Ask a Fund Manager
The Motley Fool chats with fund managers so that you can get an insight into how the professionals think. In part two of this edition, Senior Portfolio Manager & Co-Founder of Plato Investment Management Peter Gardner tells us how to avoid dividend traps and shares his top 2 ASX dividend shares to buy today.
Motley Fool: Investors can get pulled in by ASX dividend shares with high trailing yields that may not be repeated. What’s your experience here?
Peter Gardner: We often talk about avoiding dividend traps because we think this is a critically important factor in generating strong income to help our clients make ends meet.
Dividends traps occur when you look at company data and see a large dividend yield. The problem is this yield figure is based on historical dividends and can be taken against a falling share price. When it comes to dividend traps, that super-high historical yield figure may never come to fruition because the company’s earnings may be likely to fall, causing it to reduce or completely cut its dividends.
MF: So how do you target tomorrow’s high yielding ASX dividend shares?
PG: You first have to eliminate the dividend traps. At Plato, we’ve developed statistical models over many years to help forecast the likelihood of dividend cuts and avoid dividend traps.
When identifying where dividends are poised for growth, investors should remember that the ability of a company to pay and grow its dividends is linked to earnings and cash flow growth. So, a strong underlying business model is very important.
MF: What else do you look for to avoid dividend traps?
PG: Some other factors that can impact a company’s future profitability, and their ability to pay dividends, include macro factors like prevailing tax policy or the overall state of the economy.
Industry-specific factors can also create issues for a subsector of the market. For example, the impact of the price of oil on airline shares.
MF: What are the 2 best ASX dividend shares to buy right now?
PG: Macquarie Group Ltd (ASX: MQG). That’s because Macquarie has continued to deliver consistent earnings growth and consistent dividends in recent years despite the challenges that have faced the financial services sector. Most recently it achieved a record profit for the December 2021 quarter.
The Group is very diversified, and we are particularly buoyed by the strong performance of its markets facing business, strong AUM [assets under management] growth, and investment in renewables.
Importantly, it has a lot of cash on its balance sheet which indicates it can sustainably grow dividends in the foreseeable future.
MF: And your second top ASX dividend share?
PG: Then there’s BHP Group Ltd (ASX: BHP).
The big Australian is in a really good position to continue delivering big dividends for its Australian shareholders.
During the recent reporting season, BHP announced a record first-half dividend of $1.50 per share, fully franked. This equates to a gross dividend yield of 6.2% for this dividend alone. While it was 49% larger than last year’s interim dividend, the payout ratio is still a healthy 78%.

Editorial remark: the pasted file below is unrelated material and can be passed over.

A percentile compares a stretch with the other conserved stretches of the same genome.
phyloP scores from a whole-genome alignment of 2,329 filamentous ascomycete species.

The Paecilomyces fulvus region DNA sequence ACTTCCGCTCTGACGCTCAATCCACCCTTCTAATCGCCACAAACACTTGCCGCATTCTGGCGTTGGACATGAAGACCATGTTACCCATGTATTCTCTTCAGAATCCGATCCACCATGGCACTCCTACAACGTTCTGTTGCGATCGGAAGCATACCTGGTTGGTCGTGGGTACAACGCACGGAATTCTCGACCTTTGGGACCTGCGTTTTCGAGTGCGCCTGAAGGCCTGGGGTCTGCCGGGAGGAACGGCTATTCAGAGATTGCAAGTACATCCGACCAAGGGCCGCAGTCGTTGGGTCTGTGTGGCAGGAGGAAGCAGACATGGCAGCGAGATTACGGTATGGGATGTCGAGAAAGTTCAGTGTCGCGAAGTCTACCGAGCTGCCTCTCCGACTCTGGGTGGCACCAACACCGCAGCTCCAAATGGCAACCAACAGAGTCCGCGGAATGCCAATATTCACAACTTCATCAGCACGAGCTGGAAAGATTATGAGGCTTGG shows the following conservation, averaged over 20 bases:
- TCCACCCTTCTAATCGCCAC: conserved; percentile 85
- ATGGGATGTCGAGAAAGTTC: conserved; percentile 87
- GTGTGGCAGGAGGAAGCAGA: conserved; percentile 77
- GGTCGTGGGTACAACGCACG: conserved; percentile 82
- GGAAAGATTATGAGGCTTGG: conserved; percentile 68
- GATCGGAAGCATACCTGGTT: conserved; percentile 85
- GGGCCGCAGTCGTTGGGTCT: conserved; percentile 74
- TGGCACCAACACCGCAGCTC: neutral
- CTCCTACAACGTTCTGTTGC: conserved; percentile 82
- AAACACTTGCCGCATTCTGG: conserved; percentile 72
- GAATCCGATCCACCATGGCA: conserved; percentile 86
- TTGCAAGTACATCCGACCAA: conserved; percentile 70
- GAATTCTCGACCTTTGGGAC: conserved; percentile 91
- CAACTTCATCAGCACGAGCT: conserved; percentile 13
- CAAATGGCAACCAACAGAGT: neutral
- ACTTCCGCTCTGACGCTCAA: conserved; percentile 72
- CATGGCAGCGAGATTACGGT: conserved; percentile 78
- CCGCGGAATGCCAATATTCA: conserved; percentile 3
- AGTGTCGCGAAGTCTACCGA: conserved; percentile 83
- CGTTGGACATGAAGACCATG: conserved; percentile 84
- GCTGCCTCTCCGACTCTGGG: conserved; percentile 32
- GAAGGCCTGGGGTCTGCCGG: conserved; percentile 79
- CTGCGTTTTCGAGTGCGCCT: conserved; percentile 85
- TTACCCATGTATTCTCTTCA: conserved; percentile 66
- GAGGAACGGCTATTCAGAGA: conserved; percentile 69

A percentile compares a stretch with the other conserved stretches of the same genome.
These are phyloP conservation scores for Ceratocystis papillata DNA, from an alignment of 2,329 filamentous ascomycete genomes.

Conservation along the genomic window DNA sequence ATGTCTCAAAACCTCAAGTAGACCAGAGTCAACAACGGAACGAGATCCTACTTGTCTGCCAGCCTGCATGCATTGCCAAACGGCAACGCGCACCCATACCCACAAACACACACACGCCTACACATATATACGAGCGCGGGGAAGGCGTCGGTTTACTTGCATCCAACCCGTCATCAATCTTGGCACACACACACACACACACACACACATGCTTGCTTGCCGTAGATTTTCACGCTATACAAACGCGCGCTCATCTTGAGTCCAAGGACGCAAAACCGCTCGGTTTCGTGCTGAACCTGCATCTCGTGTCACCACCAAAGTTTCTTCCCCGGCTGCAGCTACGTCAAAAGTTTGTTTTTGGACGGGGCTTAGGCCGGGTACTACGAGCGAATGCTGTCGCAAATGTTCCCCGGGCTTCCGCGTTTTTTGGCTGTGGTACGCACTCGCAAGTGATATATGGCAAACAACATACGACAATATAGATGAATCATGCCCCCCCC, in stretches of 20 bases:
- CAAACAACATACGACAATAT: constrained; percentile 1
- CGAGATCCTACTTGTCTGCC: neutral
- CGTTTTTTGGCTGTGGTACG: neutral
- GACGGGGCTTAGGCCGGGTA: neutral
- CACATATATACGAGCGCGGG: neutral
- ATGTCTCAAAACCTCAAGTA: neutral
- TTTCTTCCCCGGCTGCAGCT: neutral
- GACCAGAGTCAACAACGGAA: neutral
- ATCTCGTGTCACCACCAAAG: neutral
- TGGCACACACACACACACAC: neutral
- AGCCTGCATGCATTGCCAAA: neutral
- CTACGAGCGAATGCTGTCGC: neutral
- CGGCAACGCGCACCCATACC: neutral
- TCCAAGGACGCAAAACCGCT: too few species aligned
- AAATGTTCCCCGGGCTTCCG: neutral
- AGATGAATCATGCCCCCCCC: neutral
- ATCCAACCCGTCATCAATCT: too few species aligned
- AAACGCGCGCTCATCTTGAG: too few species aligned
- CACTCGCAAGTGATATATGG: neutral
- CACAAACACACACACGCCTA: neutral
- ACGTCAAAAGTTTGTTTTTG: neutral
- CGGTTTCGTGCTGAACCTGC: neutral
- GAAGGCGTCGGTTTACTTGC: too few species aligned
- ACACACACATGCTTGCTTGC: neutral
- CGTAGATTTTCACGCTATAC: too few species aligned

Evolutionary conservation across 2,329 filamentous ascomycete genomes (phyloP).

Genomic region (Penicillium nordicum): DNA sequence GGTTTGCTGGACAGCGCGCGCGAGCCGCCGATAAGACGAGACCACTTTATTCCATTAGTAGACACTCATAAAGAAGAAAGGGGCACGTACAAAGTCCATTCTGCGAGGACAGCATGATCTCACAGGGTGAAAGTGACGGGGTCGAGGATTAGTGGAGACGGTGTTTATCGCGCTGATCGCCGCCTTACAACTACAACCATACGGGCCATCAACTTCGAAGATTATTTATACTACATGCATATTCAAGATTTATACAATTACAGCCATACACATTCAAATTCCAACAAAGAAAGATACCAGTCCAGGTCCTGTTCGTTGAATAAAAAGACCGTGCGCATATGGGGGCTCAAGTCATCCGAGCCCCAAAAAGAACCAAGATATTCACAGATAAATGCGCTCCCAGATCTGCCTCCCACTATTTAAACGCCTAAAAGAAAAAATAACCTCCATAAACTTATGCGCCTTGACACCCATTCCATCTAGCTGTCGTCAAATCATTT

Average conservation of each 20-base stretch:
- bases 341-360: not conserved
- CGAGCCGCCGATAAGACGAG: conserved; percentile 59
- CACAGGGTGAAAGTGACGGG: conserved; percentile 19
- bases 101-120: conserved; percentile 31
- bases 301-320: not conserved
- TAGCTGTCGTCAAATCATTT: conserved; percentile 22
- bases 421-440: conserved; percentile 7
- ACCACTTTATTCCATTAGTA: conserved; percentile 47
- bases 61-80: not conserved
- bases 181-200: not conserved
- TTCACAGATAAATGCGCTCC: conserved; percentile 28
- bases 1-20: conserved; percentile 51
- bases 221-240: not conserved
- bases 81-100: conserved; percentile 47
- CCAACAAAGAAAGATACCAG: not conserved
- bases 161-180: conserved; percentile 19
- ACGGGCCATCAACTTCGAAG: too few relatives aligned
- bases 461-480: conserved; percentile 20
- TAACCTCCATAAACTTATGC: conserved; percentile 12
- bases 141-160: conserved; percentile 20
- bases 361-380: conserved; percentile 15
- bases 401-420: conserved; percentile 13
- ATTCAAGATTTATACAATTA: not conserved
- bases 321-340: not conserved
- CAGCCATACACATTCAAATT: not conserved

This dividend was announced along with increasing revenues, increasing [earnings before income, taxes, depreciation and amortisation] EBITDA, and increasing profit.
There’s also the BHP and Woodside merger deal on the horizon which we believe will be a tax-effective income opportunity for BHP shareholders. The deal will likely see BHP’s petroleum assets spun off in the form of a special dividend with franking credits attached, in order to merge with Woodside. Franking credits are one of the most tax-effective forms of income for low-tax investors.
We also see BHP’s recent delisting from the London Stock Exchange as a positive for Australian shareholders. This enables more of those franking credits to ultimately be distributed to shareholders.
MF: What investment move do you most regret?
PG: We’ve been on the right side of some of the more recent trends in the markets as bond yields rose, capturing the outperformance of commodities and missing the underperformance of expensive tech.
But our biggest recent regret – there are always plenty of regrets in funds management – is not having a larger exposure to commodities and a lower exposure to stocks impacted by rises in bond yields.
For example, we have holdings in James Hardie Industries PLC (ASX: JHX) and Aristocrat Leisure Ltd (ASX: ALL) whose underlying businesses have been performing well, but who have also been hit as bond yields rose.
MF: Has Russia’s invasion of Ukraine changed your investment approach?
PG: You can’t ignore this sort of event and we must consider how it could impact company dividends now and into the future.
However, our investment approach has not changed, as this horrific event has just exacerbated some pre-existing trends that we were exposed to such as continued increases in commodity prices and concerns about inflation.
We’re one of the most active, nimble income funds that I know of, and we rotate our portfolio in order to capture the strongest dividends in the market. We also continue to generate additional income through tax-effective portfolio management, something unencumbered by the sad developments in Ukraine.
(If you missed part one of our interview with Peter Gardner, you can find that here.)